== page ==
Frustrated by rural crime, a pair of Central Alberta municipalities put their money where their mouths are.
Councils from Lacombe and Red Deer Counties agreed earlier this year to bankroll a pair of plainclothes RCMP officers, whose focus will be on rural crime.
Forking out municipal cash for RCMP help is not without precedent. Lacombe County has provided funding to share the cost of an RCMP school liaison officer.
But this is different. The two new hires will be specifically aimed at investigating rural property crimes, habitual offenders and crimes requiring lengthier investigations. The general investigative services (GIS) officer would work with Central Alberta counterparts in Red Deer and other communities, such as Sylvan Lake, which has one GIS officer.
In making his pitch to the counties, Blackfalds RCMP Staff Sgt. Ken Morrison said that the money was not in the RCMP budget to hire the officers. If the counties want the officers, they will have to pay.
Lacombe County agreed to a three-year agreement that will cost the county $462,000. In March, Red Deer County made a similar commitment to spend up to $115,000 per year for a GIS officer.
He is hoping to have the first position filled in April, with the second officer showing up by July.
The initiative has not gone unnoticed in policing circles.
“I’ve had a lot of interest from other detachment commanders, who are interested in what we’re doing,” said Morrison.
Innisfail, Bashaw and Sylvan Lake detachments have already agreed to work in collaboration with the new officers. Innisfail and Sylvan Lake each have a GIS officer so joining forces effectively creates a four-person unit.
“We’re trying to put our resources together to make it even bigger and better,” he said, adding the partnership will make it much easier and faster to share intelligence.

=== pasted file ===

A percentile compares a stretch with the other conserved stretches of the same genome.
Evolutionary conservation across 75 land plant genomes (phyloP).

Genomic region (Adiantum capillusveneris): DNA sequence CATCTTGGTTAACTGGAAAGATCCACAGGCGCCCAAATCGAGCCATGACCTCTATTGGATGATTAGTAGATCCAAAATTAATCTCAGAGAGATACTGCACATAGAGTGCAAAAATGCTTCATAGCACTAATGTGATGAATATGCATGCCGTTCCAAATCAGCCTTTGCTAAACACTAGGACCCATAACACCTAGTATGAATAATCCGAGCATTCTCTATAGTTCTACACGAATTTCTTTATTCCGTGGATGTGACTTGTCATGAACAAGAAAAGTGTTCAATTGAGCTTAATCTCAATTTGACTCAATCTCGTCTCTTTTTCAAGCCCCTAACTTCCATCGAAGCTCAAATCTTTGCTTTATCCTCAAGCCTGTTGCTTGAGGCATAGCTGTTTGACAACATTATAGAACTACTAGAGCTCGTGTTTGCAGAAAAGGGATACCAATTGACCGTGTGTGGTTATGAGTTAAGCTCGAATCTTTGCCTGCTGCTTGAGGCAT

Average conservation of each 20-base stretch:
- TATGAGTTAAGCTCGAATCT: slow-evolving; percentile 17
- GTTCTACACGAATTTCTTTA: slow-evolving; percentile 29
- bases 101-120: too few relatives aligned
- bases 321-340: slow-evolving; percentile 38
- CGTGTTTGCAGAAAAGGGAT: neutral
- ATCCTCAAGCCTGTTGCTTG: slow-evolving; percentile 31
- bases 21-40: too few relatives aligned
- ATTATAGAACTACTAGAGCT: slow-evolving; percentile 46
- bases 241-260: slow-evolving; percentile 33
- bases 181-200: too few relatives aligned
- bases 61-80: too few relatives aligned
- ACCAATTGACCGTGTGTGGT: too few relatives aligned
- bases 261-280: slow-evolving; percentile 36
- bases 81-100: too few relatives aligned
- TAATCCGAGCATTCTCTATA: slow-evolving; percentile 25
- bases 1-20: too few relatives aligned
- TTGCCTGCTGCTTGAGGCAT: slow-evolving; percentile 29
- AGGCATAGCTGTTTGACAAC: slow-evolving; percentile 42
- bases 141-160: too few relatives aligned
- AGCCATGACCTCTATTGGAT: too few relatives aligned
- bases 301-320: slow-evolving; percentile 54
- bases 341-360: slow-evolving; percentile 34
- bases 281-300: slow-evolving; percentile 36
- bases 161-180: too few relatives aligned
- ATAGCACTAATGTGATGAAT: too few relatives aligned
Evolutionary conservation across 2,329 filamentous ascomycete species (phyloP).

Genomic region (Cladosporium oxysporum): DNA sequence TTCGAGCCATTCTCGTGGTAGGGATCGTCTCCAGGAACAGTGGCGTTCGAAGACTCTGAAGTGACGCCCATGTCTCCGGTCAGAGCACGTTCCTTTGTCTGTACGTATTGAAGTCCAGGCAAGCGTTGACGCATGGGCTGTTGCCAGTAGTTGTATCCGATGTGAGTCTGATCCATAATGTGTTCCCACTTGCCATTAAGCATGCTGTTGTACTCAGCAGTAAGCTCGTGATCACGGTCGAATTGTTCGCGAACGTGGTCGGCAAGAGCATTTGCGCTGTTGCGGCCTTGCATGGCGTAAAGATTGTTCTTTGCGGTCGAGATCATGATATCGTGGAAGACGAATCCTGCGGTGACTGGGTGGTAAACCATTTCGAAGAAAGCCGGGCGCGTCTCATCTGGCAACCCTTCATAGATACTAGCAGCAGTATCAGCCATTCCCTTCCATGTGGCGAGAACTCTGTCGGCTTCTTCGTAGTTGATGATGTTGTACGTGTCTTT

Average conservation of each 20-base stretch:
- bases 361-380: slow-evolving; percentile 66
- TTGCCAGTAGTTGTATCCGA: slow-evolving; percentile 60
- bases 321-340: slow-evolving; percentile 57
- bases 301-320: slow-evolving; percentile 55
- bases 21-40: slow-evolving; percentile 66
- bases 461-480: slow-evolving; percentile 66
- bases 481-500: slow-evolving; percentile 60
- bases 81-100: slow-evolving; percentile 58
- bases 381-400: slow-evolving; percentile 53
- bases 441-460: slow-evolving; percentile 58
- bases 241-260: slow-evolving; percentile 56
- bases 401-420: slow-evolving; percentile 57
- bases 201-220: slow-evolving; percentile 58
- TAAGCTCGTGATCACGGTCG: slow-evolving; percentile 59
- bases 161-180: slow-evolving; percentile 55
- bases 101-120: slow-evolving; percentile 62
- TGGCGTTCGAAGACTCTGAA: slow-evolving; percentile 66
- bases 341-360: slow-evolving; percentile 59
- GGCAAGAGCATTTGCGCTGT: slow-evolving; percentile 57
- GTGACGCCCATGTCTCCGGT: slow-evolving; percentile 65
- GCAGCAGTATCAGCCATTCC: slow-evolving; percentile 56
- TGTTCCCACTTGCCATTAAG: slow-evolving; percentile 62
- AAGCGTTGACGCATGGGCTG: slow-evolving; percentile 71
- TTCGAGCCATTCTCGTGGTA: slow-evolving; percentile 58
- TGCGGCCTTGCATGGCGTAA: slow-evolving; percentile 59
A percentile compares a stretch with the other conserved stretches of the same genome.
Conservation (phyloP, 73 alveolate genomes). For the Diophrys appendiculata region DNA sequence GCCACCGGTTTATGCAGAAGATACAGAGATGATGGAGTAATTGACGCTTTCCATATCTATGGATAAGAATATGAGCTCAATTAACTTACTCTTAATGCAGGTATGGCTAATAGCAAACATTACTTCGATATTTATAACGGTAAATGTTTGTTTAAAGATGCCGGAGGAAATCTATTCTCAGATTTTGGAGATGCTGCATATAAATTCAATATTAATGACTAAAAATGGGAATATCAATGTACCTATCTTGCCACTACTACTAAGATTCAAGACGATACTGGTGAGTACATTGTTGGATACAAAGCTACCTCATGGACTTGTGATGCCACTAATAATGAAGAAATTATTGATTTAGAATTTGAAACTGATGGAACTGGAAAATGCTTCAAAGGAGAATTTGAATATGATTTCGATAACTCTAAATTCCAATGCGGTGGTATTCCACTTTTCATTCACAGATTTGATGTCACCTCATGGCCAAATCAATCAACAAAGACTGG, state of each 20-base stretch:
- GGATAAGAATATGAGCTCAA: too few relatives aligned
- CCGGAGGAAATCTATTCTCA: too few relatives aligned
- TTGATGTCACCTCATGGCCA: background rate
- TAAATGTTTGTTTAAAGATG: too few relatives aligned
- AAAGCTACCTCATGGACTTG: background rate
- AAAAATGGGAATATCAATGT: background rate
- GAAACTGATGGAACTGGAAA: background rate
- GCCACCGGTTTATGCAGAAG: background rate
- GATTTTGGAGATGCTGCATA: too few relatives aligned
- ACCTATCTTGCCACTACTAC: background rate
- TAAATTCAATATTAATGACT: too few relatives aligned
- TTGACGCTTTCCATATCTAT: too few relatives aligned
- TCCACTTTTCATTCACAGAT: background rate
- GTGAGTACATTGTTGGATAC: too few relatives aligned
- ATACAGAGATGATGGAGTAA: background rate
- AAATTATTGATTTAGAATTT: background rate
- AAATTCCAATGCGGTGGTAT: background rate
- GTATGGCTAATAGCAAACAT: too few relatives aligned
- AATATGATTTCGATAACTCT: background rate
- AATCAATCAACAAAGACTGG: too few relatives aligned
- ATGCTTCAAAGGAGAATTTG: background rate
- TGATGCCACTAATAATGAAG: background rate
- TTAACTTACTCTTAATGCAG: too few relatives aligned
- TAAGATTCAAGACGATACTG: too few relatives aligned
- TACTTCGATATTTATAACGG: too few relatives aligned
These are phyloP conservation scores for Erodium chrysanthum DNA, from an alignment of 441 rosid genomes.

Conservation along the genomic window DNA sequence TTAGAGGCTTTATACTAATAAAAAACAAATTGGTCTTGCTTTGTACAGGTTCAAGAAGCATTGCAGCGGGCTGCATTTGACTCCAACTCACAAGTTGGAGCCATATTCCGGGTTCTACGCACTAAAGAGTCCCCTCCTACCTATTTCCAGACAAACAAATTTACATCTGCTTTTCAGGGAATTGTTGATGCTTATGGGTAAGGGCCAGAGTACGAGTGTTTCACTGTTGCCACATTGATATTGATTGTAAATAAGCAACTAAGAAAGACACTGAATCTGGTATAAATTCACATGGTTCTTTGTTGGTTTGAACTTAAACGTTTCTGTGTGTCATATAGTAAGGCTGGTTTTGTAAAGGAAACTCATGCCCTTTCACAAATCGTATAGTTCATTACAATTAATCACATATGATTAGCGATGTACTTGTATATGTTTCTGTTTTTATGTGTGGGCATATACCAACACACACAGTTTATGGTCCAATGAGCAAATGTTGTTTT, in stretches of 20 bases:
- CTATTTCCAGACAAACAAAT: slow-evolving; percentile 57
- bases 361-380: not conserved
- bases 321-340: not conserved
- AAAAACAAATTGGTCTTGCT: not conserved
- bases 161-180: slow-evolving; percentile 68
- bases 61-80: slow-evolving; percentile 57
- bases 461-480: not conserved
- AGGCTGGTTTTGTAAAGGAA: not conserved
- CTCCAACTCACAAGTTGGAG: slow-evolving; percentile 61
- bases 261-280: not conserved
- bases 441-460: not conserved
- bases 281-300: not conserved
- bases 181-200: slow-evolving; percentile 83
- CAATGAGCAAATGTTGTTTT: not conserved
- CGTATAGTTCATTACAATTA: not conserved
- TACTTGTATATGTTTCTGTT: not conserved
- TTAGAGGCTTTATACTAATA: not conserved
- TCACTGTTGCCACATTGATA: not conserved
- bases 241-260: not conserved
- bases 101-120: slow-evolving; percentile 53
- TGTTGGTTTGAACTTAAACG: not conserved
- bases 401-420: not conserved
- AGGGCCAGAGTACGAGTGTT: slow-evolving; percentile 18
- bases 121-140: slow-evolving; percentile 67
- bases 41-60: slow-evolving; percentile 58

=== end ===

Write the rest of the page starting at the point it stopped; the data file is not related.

Other municipalities have also been intrigued by the possibilities.
“We’re in early conversations with one of the communities that we police. They’re interested in an enhanced-type of agreement.
“Most definitely, the public and the communities at large are fairly excited about seeing the addition of these two police officers and their ability to focus on the more prolific crimes occurring.
“Everywhere I go I’m asked when are these going to be filled,” he said, adding county councillors have told him they are getting the same questions.
Morrison said he was well aware of the financial demands on municipalities when he pitched his proposal and there was no guarantee he would get a “yes.”
“But both counties have been very supportive of the initiative and are, I think, are really looking forward to seeing how this program works over the next few years and to see how it makes a difference.”
Morrison said while the initiative is not competely unique, it is a different approach.
“It is something that’s kind of thinking outside the box and we can provide a better service to the public out there and try ton slow down some of these criminals in the rural areas.”